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RSM Bird Cameron says business owners must ask more of their accountants in tough times

October 17, 2011RSM Bird Cameron, one of the largest mid-tier accounting firms in Australia, says business owners must ask more of their accountants in tough times.

Andrew Graham, national head of business solutions, RSM Bird Cameron, said, “It is easy to have accountants for many years that do the basics well – but not fully realise the value they should be offering beyond that. Or sometimes a business simply outgrows their existing accountant in terms of what they need and what can be offered.

“The depth of experience your accountant has, and the advice they can give, is vital to the success of your business, and should be a resource you can call on. This is particularly important as many businesses face an uncertain economic future.

“Most accountants provide basic retrospective analysis on the numbers given to them, coupled with some compliance, tax and super advice. The best accountants offer real practical business advice on how to effectively operate, manage and grow the business.”

RSM Bird Cameron has developed this simple test to help business owners assess the value their accountants offer them. Does your accountant:
* take time to understand your personal goals, needs and ambitions and actively work with you to achieve them
* take the time to understand the dynamics of your business and industry rather than just look at the numbers?
* identify opportunities for your business’ growth and improvement?
* provide ideas on how to make those opportunities work?
* help you identify your vision for the future of your business, your personal goals and the steps to get you there?
* create a regularly updated action plan to achieve those goals?
* agree on all fees and payment terms up front?
* help you understand the profitability of each product or service offered by your business?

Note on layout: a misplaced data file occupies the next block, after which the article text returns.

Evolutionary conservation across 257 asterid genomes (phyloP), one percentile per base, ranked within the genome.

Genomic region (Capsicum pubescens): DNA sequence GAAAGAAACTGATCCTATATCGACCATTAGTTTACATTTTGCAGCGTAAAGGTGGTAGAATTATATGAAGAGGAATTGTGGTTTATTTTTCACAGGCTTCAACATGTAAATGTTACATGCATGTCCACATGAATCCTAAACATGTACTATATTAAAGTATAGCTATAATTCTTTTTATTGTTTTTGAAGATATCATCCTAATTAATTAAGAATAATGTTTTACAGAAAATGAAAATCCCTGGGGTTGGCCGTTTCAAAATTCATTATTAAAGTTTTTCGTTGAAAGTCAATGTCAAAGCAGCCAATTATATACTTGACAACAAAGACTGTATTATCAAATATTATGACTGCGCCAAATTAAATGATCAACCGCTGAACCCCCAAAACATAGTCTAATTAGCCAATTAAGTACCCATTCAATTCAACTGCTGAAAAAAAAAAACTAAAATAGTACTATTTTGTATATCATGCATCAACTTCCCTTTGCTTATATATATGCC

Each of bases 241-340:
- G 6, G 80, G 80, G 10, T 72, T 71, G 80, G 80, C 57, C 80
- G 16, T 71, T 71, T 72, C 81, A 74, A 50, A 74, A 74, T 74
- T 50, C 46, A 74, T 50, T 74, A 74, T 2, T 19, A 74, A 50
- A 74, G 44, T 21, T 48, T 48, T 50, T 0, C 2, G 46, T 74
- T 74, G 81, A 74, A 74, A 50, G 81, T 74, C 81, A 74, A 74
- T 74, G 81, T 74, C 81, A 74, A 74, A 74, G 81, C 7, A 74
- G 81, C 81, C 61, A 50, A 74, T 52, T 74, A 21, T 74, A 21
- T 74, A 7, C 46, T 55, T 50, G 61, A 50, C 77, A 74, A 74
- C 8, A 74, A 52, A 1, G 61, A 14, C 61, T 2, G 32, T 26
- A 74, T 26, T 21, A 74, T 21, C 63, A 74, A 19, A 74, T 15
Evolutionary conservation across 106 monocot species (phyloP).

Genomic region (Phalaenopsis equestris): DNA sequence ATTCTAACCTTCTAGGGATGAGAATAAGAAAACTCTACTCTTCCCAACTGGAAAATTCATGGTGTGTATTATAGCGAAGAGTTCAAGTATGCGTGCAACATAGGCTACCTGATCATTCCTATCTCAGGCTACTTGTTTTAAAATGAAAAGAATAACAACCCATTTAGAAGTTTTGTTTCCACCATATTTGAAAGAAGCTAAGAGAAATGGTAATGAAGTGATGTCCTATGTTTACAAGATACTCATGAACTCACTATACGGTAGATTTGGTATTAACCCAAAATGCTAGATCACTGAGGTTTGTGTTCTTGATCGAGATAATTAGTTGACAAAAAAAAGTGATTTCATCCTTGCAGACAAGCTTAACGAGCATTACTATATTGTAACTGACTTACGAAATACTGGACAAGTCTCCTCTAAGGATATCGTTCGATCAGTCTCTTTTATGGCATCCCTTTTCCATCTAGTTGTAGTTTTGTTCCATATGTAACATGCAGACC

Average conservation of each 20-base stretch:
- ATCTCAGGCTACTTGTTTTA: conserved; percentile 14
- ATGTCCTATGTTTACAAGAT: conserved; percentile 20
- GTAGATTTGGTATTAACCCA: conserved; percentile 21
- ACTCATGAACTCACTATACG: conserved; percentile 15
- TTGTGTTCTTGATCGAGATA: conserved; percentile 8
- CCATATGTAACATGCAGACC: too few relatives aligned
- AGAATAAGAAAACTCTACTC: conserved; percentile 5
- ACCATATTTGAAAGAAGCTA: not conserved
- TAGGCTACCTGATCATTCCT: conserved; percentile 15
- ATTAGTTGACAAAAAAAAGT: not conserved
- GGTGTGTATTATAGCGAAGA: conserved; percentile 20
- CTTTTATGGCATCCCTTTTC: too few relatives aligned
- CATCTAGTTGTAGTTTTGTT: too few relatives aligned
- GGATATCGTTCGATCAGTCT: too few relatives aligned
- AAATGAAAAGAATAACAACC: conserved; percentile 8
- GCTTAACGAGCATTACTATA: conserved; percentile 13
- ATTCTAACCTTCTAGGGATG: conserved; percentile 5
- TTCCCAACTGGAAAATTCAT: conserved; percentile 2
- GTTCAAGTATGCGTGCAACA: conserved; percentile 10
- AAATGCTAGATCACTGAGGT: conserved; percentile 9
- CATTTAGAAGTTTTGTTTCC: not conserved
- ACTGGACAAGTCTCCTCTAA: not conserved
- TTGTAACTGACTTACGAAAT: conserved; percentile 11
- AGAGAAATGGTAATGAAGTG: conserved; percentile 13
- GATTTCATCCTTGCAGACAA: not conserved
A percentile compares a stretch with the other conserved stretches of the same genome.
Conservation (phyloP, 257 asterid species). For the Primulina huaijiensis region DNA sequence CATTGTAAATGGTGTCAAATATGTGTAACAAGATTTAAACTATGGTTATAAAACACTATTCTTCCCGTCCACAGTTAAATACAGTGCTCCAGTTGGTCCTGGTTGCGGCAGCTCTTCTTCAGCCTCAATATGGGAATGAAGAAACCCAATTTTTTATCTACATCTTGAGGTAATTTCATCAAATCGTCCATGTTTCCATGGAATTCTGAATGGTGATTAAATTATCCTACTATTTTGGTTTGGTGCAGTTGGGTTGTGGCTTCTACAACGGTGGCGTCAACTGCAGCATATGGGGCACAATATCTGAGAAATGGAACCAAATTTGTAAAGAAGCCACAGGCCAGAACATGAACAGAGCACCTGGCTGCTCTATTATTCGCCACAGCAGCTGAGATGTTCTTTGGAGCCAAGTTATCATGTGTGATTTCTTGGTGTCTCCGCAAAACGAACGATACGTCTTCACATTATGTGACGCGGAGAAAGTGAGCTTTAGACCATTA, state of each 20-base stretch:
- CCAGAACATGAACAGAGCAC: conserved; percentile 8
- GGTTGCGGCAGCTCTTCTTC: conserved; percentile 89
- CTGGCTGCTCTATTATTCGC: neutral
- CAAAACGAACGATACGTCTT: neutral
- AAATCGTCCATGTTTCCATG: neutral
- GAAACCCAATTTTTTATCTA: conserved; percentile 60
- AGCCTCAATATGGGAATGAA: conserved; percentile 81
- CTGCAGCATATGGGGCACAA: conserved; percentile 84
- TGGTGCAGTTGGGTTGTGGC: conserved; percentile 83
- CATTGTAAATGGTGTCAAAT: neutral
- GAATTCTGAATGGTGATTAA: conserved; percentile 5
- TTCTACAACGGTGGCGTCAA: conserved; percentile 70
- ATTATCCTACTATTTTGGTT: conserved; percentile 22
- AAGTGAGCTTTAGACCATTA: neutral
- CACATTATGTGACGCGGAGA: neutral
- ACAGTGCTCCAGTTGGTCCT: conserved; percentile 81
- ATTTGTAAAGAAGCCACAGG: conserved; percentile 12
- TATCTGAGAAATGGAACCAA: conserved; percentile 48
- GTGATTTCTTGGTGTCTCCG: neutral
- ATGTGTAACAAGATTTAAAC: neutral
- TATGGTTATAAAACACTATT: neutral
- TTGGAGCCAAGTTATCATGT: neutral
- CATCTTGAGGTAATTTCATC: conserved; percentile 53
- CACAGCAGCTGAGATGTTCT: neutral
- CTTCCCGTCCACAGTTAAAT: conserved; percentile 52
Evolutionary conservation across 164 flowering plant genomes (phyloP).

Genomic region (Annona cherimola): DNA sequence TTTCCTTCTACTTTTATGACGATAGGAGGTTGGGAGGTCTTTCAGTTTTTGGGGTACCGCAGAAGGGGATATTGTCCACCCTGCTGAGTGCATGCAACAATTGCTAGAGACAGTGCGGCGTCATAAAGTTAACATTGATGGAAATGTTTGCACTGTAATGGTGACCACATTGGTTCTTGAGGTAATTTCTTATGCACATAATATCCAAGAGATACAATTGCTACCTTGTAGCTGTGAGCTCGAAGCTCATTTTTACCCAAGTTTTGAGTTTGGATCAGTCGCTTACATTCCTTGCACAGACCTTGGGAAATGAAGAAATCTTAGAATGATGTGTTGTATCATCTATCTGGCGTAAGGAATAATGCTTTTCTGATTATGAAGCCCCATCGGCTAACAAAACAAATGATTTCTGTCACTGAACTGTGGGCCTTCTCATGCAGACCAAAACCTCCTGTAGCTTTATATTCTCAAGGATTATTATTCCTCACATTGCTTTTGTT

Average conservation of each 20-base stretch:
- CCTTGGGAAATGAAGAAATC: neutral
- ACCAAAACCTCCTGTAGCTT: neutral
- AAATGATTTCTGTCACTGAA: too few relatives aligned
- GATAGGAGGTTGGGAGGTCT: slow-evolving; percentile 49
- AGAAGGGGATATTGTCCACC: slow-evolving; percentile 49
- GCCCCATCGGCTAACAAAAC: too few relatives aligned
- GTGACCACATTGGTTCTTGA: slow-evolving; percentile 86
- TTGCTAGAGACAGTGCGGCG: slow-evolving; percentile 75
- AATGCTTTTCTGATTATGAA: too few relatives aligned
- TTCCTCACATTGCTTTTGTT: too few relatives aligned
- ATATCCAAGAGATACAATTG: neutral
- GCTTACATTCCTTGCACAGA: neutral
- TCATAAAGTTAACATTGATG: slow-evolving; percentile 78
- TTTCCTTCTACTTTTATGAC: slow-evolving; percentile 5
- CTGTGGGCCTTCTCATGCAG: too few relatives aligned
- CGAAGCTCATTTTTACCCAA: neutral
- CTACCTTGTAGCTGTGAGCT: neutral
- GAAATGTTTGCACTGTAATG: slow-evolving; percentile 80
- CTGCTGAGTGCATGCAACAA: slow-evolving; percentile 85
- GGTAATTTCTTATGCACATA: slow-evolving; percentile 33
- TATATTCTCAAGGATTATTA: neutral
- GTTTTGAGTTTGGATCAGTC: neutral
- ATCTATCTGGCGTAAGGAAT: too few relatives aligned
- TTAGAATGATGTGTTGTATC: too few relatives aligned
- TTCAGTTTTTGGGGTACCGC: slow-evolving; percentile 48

* provide feedback and new ideas on marketing and advertising to generate better a return on investment?
* help you address any management and human resource issues, such as tax, payroll and superannuation questions or concerns?
* build key performance indicators specific to your business?
* help you understand what drives cash in your business?
* create plans to maximise cash flow?
* proactively monitor progress on a monthly basis so you can adjust quickly to maximise profits?
* help you establish business management systems so you have clearer picture of your operations?
* help you find ways to work ‘on’ your business rather than in it so you can realise a better quality of life?
* work to constantly increase your financial rewards and provide for a well-funded retirement?
* help you implement strategies for the future to make your business a more valuable and realisable asset by sale or succession?

“Having access to reliable and sensible advice could mean the difference between a business that thrives and a business that just gets by. If your accountant isn’t contributing to the success of your business it may time to look at other options.

“Ultimately you should be able to call on your accountant as a trusted adviser to help you make your business the best it can be,” Graham said.

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About RSM Bird Cameron
RSM Bird Cameron is the largest mid-tier accounting firm in Australia with national ownership and profit sharing and offers a full range of specialist advisory services, including business consulting and advisory, assurance and advisory, taxation consulting, corporate consulting and turnaround and insolvency. RSM Bird Cameron is a core member firm of RSM International, the sixth largest network of independent accounting and consulting firms in the world.